Vendors are responding to e-discovery requirements, but they haven't fully climbed on the e-discovery bandwagon. Many organizations still turn to special (and high-priced) service providers to help them find and produce litigation data. However, many IT solutions are relevant to the storage, location, preservation and production of ESI. The exceptions, perhaps, are pure security infrastructure products, such as antimalware solutions, firewalls and other such technologies. On the other hand, security products can help protect ESI integrity, which is quite important.

Relevant types of tools include:
  • E-discovery point solutions: A handful of vendors have emerged to specifically address the e-discovery lifecycle. Such tools offer "one-stop-shopping" by locating important data in information repositories, helping to track legal holds and workflow, and keeping copies of information needed for cases. In truth, most products are grounded in a specific domain such as email archival, content management or forensics, which may not translate to all e-discovery needs. Example vendors in this category are PSS Systems and Iron Mountain's Stratify division.

  • Storing business information: Storage of important records spans document management, Web content management, records management, email archives, file systems (local, storage area, network wide) and many other places. The critical lesson for the security team is that no stone can be left unturned under threat of judicial or regulatory repercussions. In addition, secondary information repositories may be relevant for preservation and production. In particular, various IT logs used as part of business operations may be in scope for discovery. An event log might corroborate a claim about when a particular email was sent or a transaction executed, for example. Network management consoles, log management solutions and security information management (SIM) products all play in this arena.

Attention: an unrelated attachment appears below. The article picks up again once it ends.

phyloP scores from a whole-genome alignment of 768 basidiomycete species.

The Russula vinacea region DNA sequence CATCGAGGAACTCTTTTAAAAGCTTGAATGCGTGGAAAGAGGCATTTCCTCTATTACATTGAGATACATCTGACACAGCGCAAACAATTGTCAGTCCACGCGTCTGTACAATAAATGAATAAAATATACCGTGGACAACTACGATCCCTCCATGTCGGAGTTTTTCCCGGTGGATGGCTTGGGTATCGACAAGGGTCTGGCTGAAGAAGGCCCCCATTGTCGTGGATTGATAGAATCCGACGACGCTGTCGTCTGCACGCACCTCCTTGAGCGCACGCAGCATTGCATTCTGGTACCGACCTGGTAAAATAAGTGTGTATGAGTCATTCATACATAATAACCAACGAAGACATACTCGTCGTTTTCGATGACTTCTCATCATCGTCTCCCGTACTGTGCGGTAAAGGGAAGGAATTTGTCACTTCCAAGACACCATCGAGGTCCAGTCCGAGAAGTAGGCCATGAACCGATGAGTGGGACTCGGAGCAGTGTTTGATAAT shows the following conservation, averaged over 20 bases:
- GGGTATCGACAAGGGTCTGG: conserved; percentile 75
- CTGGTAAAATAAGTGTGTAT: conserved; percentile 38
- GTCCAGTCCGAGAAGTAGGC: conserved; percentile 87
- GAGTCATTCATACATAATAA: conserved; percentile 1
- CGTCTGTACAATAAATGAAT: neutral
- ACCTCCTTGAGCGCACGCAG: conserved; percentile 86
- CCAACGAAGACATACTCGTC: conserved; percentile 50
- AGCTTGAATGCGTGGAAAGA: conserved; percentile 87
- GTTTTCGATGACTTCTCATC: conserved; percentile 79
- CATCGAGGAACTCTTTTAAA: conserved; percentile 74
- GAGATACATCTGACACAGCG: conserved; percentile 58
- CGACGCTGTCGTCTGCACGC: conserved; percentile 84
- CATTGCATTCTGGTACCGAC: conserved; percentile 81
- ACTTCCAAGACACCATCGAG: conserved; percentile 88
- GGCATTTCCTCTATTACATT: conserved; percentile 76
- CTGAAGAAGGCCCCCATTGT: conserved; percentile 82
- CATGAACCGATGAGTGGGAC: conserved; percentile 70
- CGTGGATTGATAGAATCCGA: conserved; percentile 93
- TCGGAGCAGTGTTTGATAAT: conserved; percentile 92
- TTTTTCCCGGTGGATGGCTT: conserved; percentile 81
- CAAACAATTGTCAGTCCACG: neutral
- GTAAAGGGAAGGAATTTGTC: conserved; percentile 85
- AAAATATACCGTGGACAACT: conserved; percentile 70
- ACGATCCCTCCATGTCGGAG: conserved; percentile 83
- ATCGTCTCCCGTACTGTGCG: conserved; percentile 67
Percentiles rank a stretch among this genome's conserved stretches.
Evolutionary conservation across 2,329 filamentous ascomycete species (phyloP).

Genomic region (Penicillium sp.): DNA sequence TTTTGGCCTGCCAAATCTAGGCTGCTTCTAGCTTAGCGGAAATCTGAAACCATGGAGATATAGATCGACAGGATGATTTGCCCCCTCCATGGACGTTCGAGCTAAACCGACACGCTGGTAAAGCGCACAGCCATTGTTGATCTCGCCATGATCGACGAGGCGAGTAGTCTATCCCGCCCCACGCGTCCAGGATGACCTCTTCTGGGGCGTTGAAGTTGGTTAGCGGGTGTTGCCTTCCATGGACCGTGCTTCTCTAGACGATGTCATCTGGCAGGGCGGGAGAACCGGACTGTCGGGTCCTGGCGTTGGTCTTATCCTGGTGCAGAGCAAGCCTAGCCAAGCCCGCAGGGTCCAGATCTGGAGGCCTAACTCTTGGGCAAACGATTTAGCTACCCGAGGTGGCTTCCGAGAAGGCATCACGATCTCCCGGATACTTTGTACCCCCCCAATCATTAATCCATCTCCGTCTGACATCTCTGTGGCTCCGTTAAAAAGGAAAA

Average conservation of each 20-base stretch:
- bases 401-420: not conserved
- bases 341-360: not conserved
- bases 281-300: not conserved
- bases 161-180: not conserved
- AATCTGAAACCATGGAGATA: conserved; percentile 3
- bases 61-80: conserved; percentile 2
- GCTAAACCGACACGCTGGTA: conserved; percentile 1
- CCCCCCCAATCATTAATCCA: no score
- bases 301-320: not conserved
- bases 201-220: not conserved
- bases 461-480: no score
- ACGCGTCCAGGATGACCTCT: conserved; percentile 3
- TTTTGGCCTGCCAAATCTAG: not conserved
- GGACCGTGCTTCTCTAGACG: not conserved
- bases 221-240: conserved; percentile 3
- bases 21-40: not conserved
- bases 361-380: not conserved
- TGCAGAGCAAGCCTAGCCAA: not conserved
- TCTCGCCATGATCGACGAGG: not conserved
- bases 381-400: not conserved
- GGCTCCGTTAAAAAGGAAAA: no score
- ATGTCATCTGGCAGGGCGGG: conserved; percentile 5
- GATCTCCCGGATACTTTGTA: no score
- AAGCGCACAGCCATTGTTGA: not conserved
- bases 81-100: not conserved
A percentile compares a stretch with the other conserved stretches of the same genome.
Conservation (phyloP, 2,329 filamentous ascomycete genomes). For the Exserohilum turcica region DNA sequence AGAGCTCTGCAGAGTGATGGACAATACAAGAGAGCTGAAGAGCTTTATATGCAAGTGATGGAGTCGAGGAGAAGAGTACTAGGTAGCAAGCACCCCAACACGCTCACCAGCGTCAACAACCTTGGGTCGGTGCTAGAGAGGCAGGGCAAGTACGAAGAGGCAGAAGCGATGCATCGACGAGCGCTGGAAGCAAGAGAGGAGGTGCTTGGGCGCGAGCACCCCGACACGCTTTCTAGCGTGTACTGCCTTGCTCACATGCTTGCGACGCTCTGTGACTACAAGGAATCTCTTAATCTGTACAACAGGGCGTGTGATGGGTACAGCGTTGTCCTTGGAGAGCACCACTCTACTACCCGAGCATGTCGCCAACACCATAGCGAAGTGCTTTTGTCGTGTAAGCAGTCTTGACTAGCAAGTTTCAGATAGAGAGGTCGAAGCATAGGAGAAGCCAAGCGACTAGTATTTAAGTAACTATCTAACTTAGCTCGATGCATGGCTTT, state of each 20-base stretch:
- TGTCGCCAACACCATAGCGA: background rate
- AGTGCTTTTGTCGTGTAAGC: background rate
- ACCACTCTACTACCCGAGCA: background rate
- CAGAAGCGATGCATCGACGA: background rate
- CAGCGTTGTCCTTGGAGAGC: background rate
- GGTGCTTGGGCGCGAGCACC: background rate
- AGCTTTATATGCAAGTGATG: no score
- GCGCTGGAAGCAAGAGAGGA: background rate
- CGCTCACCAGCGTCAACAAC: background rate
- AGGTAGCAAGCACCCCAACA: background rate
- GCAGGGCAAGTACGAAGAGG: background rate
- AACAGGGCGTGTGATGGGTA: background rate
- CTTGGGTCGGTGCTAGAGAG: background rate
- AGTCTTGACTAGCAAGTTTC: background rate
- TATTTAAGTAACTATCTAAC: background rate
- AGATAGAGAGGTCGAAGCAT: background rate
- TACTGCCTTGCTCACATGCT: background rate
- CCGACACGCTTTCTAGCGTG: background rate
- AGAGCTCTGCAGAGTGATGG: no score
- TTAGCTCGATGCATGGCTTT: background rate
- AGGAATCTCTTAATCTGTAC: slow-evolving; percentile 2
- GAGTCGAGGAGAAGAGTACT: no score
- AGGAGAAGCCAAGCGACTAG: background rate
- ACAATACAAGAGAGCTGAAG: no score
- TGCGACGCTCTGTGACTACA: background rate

• Locating information: Classification tools help tag information or the containing repository with helpful meta data for finding data later. Although classification tools have not traditionally been used for discovery purposes, vendors are quickly adapting to the use case. Examples are EMC with its InfoScape product and StoredIQ. More common are search tools, which provide a means to index content in a variety of resources for later discovery. These include Web search, desktop search, enterprise search and taxonomy-management products.

  • Transforming information: E-discovery rules allow opponents to request different formats for information, not just native format. It's difficult to know in advance what types of data transformation might be required for a particular case. Although various products can change the format of files, none of them rises to the level of an architectural consideration. Instead, they are just tactical tools used in a case-by-case basis.

Communication Key
An important step in the e-discovery process is opening lines of communication with the legal team to understand the implications of e-discovery. Doing so may not be an easy task. A tug-of-war between the IT and legal teams may result from their debate over what needs to be accomplished.

For example, legal may ask for record retention and retrieval systems that are cost- and resource-intensive, thus blowing IT budgets out of the stratosphere. Another example is last-minute legal holds (preservation requests) that give IT little notice but tremendous amounts of work. This relationship is a delicate one that may require some business management oversight to balance cost and demand.

Developing internal leadership also is wise. A number of large enterprises consider e-discovery to be of such paramount importance that they have created specific roles to lead the IT effort companywide. Such "e-discovery experts" close the gap between the legal team and the IT/security organization. They help facilitate communication for operational issues and manage projects to improve e-discovery.

Prudent technology changes will be required as well. Although organizations shouldn't save everything--it's too costly and risky--they do need automated systems that properly preserve what needs to be saved, handle sensitive metadata appropriately, and can transform data in accordance with the requirements of the legal team.

By enhancing policies and making careful technology choices, organizations can, over time, improve e-discovery response. As legal and security teams work together more closely, the critical issue will be defining and following information lifecycle practices so organizations don't find themselves on the losing end in court.